People Australia

  • searches all National Centre of Biography websites
  • searches all National Centre of Biography websites
  • searches all National Centre of Biography websites

Browse Lists:

Cultural Advice

Aboriginal and Torres Strait Islander people should be aware that this website contains names, images, and voices of deceased persons.

In addition, some articles contain terms or views that were acceptable within mainstream Australian culture in the period in which they were written, but may no longer be considered appropriate.

These articles do not necessarily reflect the views of The Australian National University.

Older articles are being reviewed with a view to bringing them into line with contemporary values but the original text will remain available for historical context.

Baker, Thomas Charles (1897–1918)

Thomas Baker, c.1915

Thomas Baker, c.1915

from Bank of New South Wales Roll of Honour (Sydney, 1921)

Thomas Charles Richmond Baker was born at Smithfield, South Australia, on 2nd May, 1897, and was the son of the late Richmond Baker and Mrs. A. M. Baker. He was educated at St. Peter’s College, Adelaide, and joined the service of the Bank in that city on 2nd February, 1915.

He enlisted on 15th July, 1915, and embarked four months later with the 16th Battery of the 6th (Army) F.A. Brigade. Having served with this unit for some years he entered the Australian Flying Corps, and was gazetted second lieutenant in the 4th Squadron, A.F.C., in March, 1918, and first lieutenant in July. Four months later he had risen to the rank of flight-commander captain, only a few days before he met his death whilst fighting ten enemy aeroplanes single-handed. Captain Baker had been awarded the Distinguished Flying Cross and the Military Medal and Bar, and recommended for the Distinguished Service Order. His flying record is one of extraordinary brilliance, and his skill and natural gifts as a leader were admired by everyone with whom he came in contact.

“He was one of the bravest officers I have ever had in this squadron,” wrote his commanding officer afterwards. “His loss was very keenly felt by the whole squadron, for he was extremely popular and looked up to by all the other pilots, chiefly on account of his brilliant leadership.”

The following account is extracted from an article in the Adelaide “Register,” on Captain Baker, written by Mr. Stanford Howard, of the 4th Squadron, A.F.C.: —

“He commenced flying in January, 1918, and from the outset showed abilities as a pilot far above the average. When he received his wings, in April, 1918, he was offered a position as flying instructor, but this post he declined, preferring to go to France and fight, rather than take the comparatively safe job of instructing. He joined the 4th Squadron in June, 1918, and his sterling qualities were soon recognized. After very little experience he was leading patrols, a responsible position, as the responsibility of the whole patrol devolves upon the leader. In July he downed his first Hun, and having, so to speak, tasted blood, his progress was amazing. He grew utterly fearless, and in his wonderful confidence in himself and his machine, he went into such corners from which only miracles could save him, and these miracles he achieved. After two and a half months with the fighting squadron he had seven Huns to his credit, and also two hostile observation balloons. His tactics in the air showed great originality, and on several occasions he saved his patrol from destruction by timely moves and counter-moves. He was the friend of all inexperienced pilots, because they knew that with Baker leading they would not be left long in any predicament. In a scrap, or ‘dog fight,’ as we called them, his machine could be seen here and there, always to the help of those in difficulties. For his excellent work he was awarded the Distinguished Flying Cross, and was also recommended for the D.S.O., but his untimely end prevented the award of the latter, as the higher command desired to watch his development still further before granting him this honour. He met his death in the defence of others from the attacks of greatly superior numbers, and he went down, as might be expected, colours flying, fighting to the last. His total bag of Huns was fifteen machines and four balloons, and it is a splendid record. Let me say in conclusion that no news was received with greater concern by the pilots of our squadron than the news of the death of Richmond Baker. He left a splendid memory, of which his family is justly proud, and in this pride all grateful South Australians should share.”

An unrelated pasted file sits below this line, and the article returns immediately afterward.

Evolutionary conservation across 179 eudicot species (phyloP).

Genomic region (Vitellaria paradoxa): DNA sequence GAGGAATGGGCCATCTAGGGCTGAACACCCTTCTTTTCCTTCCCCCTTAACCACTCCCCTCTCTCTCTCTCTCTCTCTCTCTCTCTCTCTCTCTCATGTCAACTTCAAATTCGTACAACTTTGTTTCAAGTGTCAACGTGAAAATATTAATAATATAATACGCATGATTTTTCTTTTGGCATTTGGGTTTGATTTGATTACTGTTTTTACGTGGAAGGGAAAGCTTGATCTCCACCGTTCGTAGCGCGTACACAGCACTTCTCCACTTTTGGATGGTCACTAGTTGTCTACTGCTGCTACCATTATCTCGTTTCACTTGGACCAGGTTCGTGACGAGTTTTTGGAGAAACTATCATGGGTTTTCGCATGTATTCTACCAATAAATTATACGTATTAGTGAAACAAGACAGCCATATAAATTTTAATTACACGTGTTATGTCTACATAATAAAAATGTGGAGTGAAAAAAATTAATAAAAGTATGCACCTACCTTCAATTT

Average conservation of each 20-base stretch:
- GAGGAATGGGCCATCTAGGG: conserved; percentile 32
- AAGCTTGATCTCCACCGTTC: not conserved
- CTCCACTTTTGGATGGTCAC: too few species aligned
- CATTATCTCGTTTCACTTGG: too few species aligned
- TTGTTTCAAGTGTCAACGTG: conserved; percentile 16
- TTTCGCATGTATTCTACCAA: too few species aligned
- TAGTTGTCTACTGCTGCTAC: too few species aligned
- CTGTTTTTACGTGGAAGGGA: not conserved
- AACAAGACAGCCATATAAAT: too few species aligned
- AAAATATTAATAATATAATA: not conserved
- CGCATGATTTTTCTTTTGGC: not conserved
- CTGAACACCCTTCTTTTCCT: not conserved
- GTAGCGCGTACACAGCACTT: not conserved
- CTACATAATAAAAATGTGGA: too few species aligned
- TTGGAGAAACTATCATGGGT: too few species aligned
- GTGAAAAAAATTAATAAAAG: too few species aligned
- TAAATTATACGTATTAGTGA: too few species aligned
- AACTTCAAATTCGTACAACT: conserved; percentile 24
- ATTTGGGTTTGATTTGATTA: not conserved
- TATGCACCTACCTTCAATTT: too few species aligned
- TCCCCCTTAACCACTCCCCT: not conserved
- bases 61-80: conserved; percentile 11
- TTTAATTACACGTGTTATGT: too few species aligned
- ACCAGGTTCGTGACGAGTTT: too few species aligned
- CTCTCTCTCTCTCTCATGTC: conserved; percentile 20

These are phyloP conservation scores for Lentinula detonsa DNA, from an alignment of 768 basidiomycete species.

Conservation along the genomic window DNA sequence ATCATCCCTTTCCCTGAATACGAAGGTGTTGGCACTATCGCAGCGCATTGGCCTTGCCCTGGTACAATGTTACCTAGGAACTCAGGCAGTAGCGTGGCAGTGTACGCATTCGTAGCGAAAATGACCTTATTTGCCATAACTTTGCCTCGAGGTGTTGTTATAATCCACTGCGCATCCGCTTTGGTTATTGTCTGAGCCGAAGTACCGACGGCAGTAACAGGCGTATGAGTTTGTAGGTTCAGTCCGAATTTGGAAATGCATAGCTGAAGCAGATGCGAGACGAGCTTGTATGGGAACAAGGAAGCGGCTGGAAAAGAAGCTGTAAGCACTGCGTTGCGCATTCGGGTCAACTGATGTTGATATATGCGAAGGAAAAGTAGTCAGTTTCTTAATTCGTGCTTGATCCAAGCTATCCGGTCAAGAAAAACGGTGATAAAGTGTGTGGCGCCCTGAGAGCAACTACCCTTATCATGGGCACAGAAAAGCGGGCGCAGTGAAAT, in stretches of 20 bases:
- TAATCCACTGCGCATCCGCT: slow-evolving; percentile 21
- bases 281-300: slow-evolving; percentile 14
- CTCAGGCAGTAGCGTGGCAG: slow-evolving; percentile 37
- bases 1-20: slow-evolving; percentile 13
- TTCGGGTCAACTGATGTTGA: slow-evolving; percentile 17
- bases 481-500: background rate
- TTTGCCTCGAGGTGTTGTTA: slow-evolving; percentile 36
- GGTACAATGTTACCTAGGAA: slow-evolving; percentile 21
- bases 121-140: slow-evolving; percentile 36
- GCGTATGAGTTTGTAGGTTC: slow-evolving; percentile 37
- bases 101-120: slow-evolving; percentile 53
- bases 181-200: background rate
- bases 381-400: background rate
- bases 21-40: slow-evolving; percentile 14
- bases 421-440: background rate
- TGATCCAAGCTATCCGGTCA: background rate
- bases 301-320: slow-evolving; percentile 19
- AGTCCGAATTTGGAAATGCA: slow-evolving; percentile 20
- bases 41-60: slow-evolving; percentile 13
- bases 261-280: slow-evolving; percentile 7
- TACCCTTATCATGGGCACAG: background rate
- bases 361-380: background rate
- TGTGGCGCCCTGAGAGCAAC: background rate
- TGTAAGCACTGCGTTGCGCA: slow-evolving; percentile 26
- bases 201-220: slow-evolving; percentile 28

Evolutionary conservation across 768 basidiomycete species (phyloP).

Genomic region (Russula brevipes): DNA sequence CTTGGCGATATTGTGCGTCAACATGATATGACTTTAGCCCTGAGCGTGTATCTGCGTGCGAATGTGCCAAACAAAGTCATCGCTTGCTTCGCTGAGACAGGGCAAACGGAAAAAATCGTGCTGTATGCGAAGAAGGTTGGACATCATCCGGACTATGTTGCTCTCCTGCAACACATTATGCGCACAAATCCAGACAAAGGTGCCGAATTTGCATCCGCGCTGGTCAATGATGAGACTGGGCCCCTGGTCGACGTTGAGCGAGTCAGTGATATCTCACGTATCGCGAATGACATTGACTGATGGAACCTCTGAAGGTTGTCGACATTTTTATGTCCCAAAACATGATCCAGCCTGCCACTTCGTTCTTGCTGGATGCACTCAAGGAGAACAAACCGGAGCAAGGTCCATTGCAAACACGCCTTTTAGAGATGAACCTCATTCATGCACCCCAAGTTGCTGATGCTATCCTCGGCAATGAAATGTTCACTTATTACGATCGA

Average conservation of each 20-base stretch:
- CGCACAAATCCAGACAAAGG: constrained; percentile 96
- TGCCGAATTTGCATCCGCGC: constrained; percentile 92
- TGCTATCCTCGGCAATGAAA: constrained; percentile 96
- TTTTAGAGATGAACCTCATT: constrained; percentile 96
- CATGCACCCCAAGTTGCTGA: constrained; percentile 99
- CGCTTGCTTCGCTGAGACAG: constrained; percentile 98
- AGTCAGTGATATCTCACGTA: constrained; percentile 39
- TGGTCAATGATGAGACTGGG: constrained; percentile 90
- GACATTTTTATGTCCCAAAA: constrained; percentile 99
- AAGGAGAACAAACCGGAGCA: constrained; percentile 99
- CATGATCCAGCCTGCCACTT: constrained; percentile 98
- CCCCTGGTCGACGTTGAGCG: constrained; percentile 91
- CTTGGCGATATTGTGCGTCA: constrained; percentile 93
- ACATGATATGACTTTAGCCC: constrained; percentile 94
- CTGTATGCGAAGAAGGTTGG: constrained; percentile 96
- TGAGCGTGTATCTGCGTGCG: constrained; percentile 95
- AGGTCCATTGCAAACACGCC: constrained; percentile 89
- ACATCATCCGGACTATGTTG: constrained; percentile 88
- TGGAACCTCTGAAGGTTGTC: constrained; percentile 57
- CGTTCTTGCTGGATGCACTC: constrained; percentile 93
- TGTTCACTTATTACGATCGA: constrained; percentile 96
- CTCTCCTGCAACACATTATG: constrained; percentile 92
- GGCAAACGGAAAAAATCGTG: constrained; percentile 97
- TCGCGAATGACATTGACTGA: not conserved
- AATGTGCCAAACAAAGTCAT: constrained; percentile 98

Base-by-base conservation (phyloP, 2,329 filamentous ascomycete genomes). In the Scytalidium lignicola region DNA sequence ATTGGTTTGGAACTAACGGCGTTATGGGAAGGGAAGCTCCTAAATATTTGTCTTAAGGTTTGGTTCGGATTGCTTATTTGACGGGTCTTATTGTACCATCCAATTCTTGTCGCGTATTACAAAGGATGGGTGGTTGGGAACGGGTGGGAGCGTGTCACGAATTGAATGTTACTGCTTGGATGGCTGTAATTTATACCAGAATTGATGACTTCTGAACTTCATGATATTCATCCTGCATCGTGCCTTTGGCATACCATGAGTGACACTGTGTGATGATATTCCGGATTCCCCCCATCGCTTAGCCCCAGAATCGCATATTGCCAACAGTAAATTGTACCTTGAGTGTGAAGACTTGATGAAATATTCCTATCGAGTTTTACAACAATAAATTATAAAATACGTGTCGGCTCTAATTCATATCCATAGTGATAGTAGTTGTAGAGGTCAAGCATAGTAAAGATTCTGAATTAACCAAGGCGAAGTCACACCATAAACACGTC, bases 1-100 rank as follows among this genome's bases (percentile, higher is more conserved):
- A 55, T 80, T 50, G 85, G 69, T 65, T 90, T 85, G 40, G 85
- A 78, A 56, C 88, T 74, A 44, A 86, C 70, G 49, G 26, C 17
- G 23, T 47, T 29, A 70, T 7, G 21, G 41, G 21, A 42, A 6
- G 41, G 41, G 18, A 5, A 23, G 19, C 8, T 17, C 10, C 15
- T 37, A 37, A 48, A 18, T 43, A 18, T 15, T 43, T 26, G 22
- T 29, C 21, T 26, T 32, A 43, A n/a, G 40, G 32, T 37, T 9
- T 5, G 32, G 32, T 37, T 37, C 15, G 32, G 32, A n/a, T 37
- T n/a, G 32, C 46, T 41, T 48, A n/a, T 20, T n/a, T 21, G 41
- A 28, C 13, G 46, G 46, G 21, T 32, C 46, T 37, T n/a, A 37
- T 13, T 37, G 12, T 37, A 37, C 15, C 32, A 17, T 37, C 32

Original Publication

Citation details

'Baker, Thomas Charles (1897–1918)', People Australia, National Centre of Biography, Australian National University, https://peopleaustralia.anu.edu.au/biography/baker-thomas-charles-5111/text31344, accessed 18 September 2021.

© Copyright People Australia, 2012